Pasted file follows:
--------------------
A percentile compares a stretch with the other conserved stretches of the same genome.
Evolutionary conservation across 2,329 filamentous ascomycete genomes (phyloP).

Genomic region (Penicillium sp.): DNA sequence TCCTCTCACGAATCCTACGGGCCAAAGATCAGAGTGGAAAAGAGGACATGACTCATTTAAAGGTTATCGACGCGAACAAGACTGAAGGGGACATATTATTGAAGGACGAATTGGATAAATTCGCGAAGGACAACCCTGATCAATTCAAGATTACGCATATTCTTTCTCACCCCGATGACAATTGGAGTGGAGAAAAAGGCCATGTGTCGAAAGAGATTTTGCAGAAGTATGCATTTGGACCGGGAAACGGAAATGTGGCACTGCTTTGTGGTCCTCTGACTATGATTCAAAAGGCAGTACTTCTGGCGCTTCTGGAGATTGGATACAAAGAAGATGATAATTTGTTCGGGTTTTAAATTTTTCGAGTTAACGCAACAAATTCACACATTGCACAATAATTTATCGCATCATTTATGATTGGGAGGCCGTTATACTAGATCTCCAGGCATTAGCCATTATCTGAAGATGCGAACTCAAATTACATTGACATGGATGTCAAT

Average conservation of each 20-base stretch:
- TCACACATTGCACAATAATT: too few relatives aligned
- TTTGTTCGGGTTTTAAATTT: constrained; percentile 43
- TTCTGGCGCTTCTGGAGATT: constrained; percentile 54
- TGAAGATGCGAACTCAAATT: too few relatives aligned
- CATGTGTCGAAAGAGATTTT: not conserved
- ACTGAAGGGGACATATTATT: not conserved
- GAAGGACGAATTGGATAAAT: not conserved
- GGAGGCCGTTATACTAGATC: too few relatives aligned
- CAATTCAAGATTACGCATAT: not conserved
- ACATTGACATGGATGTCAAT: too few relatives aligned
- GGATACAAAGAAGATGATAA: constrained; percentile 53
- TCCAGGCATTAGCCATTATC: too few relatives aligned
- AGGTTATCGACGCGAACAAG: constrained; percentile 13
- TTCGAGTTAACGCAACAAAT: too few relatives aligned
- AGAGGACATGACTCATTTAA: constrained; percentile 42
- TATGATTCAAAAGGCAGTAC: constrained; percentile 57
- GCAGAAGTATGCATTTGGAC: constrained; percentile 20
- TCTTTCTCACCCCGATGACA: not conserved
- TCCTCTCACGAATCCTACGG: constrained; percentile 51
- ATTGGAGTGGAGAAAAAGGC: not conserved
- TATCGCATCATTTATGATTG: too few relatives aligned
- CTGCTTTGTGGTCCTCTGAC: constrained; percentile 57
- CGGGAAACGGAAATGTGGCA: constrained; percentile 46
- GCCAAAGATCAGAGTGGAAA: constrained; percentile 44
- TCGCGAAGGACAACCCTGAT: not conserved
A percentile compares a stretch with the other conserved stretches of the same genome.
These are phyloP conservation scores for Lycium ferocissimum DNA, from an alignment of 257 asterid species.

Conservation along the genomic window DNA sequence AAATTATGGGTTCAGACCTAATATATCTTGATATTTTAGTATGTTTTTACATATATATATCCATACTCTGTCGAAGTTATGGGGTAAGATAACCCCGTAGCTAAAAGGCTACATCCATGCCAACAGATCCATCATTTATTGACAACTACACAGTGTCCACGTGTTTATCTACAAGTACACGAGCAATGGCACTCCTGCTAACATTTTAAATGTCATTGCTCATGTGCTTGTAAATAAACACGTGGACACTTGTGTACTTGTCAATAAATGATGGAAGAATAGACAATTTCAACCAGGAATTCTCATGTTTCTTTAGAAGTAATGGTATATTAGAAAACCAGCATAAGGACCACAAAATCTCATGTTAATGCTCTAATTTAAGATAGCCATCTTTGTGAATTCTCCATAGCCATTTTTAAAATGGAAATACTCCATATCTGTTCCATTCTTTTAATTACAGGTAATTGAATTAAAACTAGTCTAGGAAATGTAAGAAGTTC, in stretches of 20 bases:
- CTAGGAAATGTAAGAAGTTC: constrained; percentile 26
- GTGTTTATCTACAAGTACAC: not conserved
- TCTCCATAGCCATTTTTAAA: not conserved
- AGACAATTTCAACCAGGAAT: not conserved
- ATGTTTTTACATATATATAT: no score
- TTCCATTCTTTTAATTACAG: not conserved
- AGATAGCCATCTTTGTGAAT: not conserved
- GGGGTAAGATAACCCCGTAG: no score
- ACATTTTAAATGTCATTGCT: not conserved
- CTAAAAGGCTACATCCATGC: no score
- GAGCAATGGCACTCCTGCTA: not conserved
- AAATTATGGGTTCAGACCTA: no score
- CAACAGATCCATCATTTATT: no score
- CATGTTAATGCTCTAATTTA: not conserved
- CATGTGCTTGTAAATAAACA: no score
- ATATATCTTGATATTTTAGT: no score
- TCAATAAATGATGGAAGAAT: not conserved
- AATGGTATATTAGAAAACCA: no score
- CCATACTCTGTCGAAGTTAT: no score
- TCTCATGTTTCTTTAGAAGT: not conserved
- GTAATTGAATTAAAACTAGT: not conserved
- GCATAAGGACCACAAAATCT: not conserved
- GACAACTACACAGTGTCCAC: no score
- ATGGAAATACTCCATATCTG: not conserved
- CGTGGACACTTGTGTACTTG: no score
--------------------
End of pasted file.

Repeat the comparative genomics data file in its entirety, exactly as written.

A percentile compares a stretch with the other conserved stretches of the same genome.
Evolutionary conservation across 2,329 filamentous ascomycete genomes (phyloP).

Genomic region (Penicillium sp.): DNA sequence TCCTCTCACGAATCCTACGGGCCAAAGATCAGAGTGGAAAAGAGGACATGACTCATTTAAAGGTTATCGACGCGAACAAGACTGAAGGGGACATATTATTGAAGGACGAATTGGATAAATTCGCGAAGGACAACCCTGATCAATTCAAGATTACGCATATTCTTTCTCACCCCGATGACAATTGGAGTGGAGAAAAAGGCCATGTGTCGAAAGAGATTTTGCAGAAGTATGCATTTGGACCGGGAAACGGAAATGTGGCACTGCTTTGTGGTCCTCTGACTATGATTCAAAAGGCAGTACTTCTGGCGCTTCTGGAGATTGGATACAAAGAAGATGATAATTTGTTCGGGTTTTAAATTTTTCGAGTTAACGCAACAAATTCACACATTGCACAATAATTTATCGCATCATTTATGATTGGGAGGCCGTTATACTAGATCTCCAGGCATTAGCCATTATCTGAAGATGCGAACTCAAATTACATTGACATGGATGTCAAT

Average conservation of each 20-base stretch:
- TCACACATTGCACAATAATT: too few relatives aligned
- TTTGTTCGGGTTTTAAATTT: constrained; percentile 43
- TTCTGGCGCTTCTGGAGATT: constrained; percentile 54
- TGAAGATGCGAACTCAAATT: too few relatives aligned
- CATGTGTCGAAAGAGATTTT: not conserved
- ACTGAAGGGGACATATTATT: not conserved
- GAAGGACGAATTGGATAAAT: not conserved
- GGAGGCCGTTATACTAGATC: too few relatives aligned
- CAATTCAAGATTACGCATAT: not conserved
- ACATTGACATGGATGTCAAT: too few relatives aligned
- GGATACAAAGAAGATGATAA: constrained; percentile 53
- TCCAGGCATTAGCCATTATC: too few relatives aligned
- AGGTTATCGACGCGAACAAG: constrained; percentile 13
- TTCGAGTTAACGCAACAAAT: too few relatives aligned
- AGAGGACATGACTCATTTAA: constrained; percentile 42
- TATGATTCAAAAGGCAGTAC: constrained; percentile 57
- GCAGAAGTATGCATTTGGAC: constrained; percentile 20
- TCTTTCTCACCCCGATGACA: not conserved
- TCCTCTCACGAATCCTACGG: constrained; percentile 51
- ATTGGAGTGGAGAAAAAGGC: not conserved
- TATCGCATCATTTATGATTG: too few relatives aligned
- CTGCTTTGTGGTCCTCTGAC: constrained; percentile 57
- CGGGAAACGGAAATGTGGCA: constrained; percentile 46
- GCCAAAGATCAGAGTGGAAA: constrained; percentile 44
- TCGCGAAGGACAACCCTGAT: not conserved
A percentile compares a stretch with the other conserved stretches of the same genome.
These are phyloP conservation scores for Lycium ferocissimum DNA, from an alignment of 257 asterid species.

Conservation along the genomic window DNA sequence AAATTATGGGTTCAGACCTAATATATCTTGATATTTTAGTATGTTTTTACATATATATATCCATACTCTGTCGAAGTTATGGGGTAAGATAACCCCGTAGCTAAAAGGCTACATCCATGCCAACAGATCCATCATTTATTGACAACTACACAGTGTCCACGTGTTTATCTACAAGTACACGAGCAATGGCACTCCTGCTAACATTTTAAATGTCATTGCTCATGTGCTTGTAAATAAACACGTGGACACTTGTGTACTTGTCAATAAATGATGGAAGAATAGACAATTTCAACCAGGAATTCTCATGTTTCTTTAGAAGTAATGGTATATTAGAAAACCAGCATAAGGACCACAAAATCTCATGTTAATGCTCTAATTTAAGATAGCCATCTTTGTGAATTCTCCATAGCCATTTTTAAAATGGAAATACTCCATATCTGTTCCATTCTTTTAATTACAGGTAATTGAATTAAAACTAGTCTAGGAAATGTAAGAAGTTC, in stretches of 20 bases:
- CTAGGAAATGTAAGAAGTTC: constrained; percentile 26
- GTGTTTATCTACAAGTACAC: not conserved
- TCTCCATAGCCATTTTTAAA: not conserved
- AGACAATTTCAACCAGGAAT: not conserved
- ATGTTTTTACATATATATAT: no score
- TTCCATTCTTTTAATTACAG: not conserved
- AGATAGCCATCTTTGTGAAT: not conserved
- GGGGTAAGATAACCCCGTAG: no score
- ACATTTTAAATGTCATTGCT: not conserved
- CTAAAAGGCTACATCCATGC: no score
- GAGCAATGGCACTCCTGCTA: not conserved
- AAATTATGGGTTCAGACCTA: no score
- CAACAGATCCATCATTTATT: no score
- CATGTTAATGCTCTAATTTA: not conserved
- CATGTGCTTGTAAATAAACA: no score
- ATATATCTTGATATTTTAGT: no score
- TCAATAAATGATGGAAGAAT: not conserved
- AATGGTATATTAGAAAACCA: no score
- CCATACTCTGTCGAAGTTAT: no score
- TCTCATGTTTCTTTAGAAGT: not conserved
- GTAATTGAATTAAAACTAGT: not conserved
- GCATAAGGACCACAAAATCT: not conserved
- GACAACTACACAGTGTCCAC: no score
- ATGGAAATACTCCATATCTG: not conserved
- CGTGGACACTTGTGTACTTG: no score